YouTube’s highest earning star in 2018 was a seven-year-old boy named Ryan. That’s right – a child out-earned the likes of the infamous Logan Paul, video game vlogger PewDiePie, and even make-up mogul Jeffree Star.
Guided by his parents, Ryan presents his own YouTube channel, Ryan ToysReview, where he unboxes and plays with the latest toys. Since joining YouTube in 2015, Ryan has amassed more than 18.5m subscribers, the majority of whom are, unsurprisingly, children. Discussing the appeal, Ryan’s mother explained that viewers feel like they’re “on a play date with him and going on fun, pretend play adventures”.
As child vloggers have risen in fame and fortune, more and more content has been targeted at young viewers, and in 2015 YouTube released a specific children’s platform. However, little consideration has been given to the impact of these kinds of videos on child fans, and in particular how they perceive the embedded advertising often included in them.
Ryan’s channel has become a lucrative business, complete with 25 employees, including video editors, writers and production assistants. It achieved initial commercial success by allowing more traditional “pre-roll” adverts to appear before its videos, which mostly saw Ryan playing with toys – which his parents say they buy. The channel later began to embed advertising content for major brands, such as Walmart, within Ryan’s own videos. More recently, the business launched a range of Ryan’s World toys that often feature in his video content.
Ryan’s videos do include what seem like clear, child-friendly disclosures surrounding sponsored content. But the question is whether children actually recognise these disclosures and understand what advertising is, and whether all YouTube videos aimed at children adequately disclose marketing messages.
Research shows that children have lower advertising literacy than adult viewers. They struggle to recognise adverts when they are embedded in organic content, and may not recognise YouTube videos featuring paid advertising content, vloggers’ own-brand merchandise, or free products “gifted” by brands as marketing.
Children are particularly likely to struggle to identify advertising messages by their favourite vloggers. Viewers often come to feel personal attachments to YouTube stars. Fans of beauty vlogger Zoella, for instance, see her as a sister or best friend, and my own research has found that fans often defend and excuse vlogger actions that might otherwise be seen as problematic or unethical as a result of this relationship. Based on this, we can reasonably predict that children may be more likely to perceive their favourite YouTube star as a friend or play date, as opposed to a celebrity endorser or marketer.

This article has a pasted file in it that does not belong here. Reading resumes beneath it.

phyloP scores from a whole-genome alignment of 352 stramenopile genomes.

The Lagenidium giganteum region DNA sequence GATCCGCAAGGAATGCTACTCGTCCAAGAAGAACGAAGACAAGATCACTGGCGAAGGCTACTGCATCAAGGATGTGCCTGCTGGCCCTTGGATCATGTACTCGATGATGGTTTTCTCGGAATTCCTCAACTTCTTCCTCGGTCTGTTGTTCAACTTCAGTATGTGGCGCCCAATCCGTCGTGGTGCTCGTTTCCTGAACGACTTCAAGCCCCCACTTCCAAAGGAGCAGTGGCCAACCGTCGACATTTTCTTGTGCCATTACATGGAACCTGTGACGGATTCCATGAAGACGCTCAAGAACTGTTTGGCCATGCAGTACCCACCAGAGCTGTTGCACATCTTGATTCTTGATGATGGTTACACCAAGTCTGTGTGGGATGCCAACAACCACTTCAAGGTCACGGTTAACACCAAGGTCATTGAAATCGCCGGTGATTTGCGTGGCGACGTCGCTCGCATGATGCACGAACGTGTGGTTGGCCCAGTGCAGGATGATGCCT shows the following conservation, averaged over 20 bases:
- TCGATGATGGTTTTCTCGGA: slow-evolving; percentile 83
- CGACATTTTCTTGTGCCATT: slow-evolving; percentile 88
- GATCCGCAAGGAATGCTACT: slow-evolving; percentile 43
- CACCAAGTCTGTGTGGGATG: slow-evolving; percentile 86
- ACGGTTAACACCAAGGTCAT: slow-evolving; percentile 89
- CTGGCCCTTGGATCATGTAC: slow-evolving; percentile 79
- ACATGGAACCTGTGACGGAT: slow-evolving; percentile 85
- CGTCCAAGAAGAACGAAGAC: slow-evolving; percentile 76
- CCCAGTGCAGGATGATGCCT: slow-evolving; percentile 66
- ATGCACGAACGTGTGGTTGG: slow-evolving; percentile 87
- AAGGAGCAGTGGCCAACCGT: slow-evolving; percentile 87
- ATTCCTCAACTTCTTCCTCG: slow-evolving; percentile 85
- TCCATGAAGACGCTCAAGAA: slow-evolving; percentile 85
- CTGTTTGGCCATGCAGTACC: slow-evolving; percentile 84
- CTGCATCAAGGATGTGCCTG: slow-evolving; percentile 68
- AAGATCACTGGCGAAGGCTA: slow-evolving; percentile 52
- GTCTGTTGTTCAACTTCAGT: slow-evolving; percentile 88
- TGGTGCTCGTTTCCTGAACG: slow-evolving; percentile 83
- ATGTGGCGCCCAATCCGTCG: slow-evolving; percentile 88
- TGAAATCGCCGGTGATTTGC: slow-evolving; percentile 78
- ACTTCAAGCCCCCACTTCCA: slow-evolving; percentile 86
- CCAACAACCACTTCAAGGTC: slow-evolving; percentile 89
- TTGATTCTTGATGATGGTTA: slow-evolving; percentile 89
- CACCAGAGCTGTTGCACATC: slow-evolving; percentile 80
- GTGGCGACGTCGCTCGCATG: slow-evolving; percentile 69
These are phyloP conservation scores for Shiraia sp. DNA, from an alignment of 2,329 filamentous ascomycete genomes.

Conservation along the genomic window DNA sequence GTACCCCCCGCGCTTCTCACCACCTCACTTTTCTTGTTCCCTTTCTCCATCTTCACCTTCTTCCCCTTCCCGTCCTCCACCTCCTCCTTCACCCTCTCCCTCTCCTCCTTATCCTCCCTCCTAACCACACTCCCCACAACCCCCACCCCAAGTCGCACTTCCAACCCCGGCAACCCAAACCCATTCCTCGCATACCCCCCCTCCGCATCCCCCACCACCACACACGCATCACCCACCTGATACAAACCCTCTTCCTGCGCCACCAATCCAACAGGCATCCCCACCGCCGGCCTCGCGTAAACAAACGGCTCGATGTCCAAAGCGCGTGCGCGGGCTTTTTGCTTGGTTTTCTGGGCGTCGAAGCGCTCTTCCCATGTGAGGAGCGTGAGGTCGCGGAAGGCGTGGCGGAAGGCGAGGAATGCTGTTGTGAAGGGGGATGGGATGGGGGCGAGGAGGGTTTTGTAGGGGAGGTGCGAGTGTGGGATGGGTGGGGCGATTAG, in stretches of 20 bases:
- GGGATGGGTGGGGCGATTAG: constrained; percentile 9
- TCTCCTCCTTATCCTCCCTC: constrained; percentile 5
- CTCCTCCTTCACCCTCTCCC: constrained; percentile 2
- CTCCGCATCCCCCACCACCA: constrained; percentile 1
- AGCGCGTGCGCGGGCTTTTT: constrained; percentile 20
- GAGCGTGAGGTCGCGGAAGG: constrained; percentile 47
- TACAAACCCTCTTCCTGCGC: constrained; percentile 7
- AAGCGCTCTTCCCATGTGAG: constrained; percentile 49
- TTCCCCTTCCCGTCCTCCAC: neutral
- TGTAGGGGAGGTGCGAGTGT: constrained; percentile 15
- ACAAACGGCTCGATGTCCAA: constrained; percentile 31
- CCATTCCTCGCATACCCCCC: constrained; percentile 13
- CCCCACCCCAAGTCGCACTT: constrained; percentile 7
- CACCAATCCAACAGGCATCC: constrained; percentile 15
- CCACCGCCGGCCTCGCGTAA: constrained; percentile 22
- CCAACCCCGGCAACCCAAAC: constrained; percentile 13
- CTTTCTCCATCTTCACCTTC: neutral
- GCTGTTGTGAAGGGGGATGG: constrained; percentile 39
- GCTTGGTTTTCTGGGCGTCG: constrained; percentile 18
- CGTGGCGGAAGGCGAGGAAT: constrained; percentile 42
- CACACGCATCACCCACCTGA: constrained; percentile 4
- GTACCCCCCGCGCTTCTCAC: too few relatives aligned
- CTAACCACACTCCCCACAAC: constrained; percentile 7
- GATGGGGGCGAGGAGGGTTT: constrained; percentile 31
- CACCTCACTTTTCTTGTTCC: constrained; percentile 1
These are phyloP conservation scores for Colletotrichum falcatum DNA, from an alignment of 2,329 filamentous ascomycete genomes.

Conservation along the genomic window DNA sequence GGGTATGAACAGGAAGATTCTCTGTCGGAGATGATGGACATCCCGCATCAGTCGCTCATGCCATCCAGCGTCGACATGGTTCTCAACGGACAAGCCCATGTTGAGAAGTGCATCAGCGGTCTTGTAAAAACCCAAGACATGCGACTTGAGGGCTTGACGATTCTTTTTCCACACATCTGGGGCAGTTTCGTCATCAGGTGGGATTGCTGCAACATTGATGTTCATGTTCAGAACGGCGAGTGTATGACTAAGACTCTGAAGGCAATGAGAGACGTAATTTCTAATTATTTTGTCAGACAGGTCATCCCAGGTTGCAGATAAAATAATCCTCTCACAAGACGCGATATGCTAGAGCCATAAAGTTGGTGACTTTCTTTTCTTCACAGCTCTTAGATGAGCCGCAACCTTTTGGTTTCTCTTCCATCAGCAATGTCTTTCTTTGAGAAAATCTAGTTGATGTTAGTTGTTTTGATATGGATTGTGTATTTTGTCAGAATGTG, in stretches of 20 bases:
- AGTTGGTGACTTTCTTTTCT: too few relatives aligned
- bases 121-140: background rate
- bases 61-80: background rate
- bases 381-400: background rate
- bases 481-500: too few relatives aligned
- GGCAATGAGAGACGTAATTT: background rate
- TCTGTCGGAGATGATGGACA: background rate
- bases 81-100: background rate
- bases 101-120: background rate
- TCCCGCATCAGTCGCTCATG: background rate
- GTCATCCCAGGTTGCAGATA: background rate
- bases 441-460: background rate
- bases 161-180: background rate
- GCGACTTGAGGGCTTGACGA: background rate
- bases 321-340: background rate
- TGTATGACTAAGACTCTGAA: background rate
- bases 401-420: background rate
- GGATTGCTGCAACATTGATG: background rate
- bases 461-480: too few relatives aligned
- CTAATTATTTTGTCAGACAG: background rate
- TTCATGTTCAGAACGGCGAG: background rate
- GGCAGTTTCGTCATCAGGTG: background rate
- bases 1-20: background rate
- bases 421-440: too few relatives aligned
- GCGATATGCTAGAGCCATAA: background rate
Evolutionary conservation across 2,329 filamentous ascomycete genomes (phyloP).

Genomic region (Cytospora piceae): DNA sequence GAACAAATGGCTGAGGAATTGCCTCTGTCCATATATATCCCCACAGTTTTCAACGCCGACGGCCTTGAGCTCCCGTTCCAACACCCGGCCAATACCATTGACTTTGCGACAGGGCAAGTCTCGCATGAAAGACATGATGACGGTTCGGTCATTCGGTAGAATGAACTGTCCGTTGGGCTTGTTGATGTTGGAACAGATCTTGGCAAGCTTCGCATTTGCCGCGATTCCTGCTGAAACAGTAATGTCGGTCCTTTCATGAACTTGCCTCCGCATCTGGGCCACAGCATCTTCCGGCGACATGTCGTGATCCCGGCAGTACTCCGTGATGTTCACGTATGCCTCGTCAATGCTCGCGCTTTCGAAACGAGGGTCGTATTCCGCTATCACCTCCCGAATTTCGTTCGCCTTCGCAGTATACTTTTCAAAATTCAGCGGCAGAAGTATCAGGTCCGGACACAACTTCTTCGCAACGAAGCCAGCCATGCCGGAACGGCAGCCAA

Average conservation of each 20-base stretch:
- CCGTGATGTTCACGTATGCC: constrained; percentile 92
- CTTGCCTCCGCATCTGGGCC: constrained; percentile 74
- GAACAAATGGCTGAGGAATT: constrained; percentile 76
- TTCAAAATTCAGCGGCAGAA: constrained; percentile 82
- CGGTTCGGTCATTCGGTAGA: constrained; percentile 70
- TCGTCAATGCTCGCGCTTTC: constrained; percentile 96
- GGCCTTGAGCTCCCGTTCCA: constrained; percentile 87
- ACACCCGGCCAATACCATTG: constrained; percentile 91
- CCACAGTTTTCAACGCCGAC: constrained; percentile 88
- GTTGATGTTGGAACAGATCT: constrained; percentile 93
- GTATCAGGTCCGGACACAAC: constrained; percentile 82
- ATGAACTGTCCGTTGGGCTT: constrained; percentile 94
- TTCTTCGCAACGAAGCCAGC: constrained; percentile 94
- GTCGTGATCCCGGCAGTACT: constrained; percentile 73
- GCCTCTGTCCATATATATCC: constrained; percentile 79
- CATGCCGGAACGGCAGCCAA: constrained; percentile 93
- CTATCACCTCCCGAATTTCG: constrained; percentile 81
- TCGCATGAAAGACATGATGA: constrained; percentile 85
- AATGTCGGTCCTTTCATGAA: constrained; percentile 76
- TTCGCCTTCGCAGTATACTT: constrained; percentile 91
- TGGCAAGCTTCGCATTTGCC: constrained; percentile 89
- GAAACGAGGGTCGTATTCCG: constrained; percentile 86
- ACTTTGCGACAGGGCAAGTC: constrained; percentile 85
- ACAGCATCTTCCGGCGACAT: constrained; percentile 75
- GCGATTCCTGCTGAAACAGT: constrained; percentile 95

Disclosing advertising content
Evidently children need more direct disclosures than adults to identify adverts, but current advertising disclosure on YouTube is anything but clear. In recent weeks the Advertising Standards Authority warned social media stars that they must make it clear when they are paid to promote products in their videos. Regulations state that “viewers need to know they are selecting an ad to view before they watch it”. The authority encourages the use of labels such as “ad”, “advert”, “advertising promotion” or “advertising feature” to disclose content containing a paid for marketing message.
Further guidance from the Competition and Markets Authority requires free or discounted PR gifts and experiences to be disclosed too, since these are now considered to be a form of incentive or payment. Vloggers are also requested to make it clear when they are featuring their own merchandise, and any content promoting their own products is considered an advert.
However, these guidelines are open to interpretation, with significant variations in how the disclosures are made. For example, videos featuring gifted products are variously labelled “ad”, “gifted”, “freebie”, or “PR sample”. Disclosures are sometimes made verbally, within the video content, but at other times are included only in the description box below the video, which young children rarely – and often cannot – read.
Additionally, advertising regulations are country-specific and highly diverse. Vloggers are only bound by the regulations in the country from which they upload, rather than viewers’ locations. This means that Ryan’s channel, for example, is only bound by US regulations, despite his global audience.
The result is a complex and inconsistent system of advertising disclosure that many adults, let alone children, are struggling to fully comprehend. Since children learn to recognise adverts by learning methods of identification, exposure to multiple forms of disclosure may make it difficult for them to work out what is and what is not advertising.
There have been no attempts to introduce a disclosure system more tailored to child audiences, and despite regulators’ best efforts, it seems that advertising disclosure on YouTube will become foggier before it gets clearer.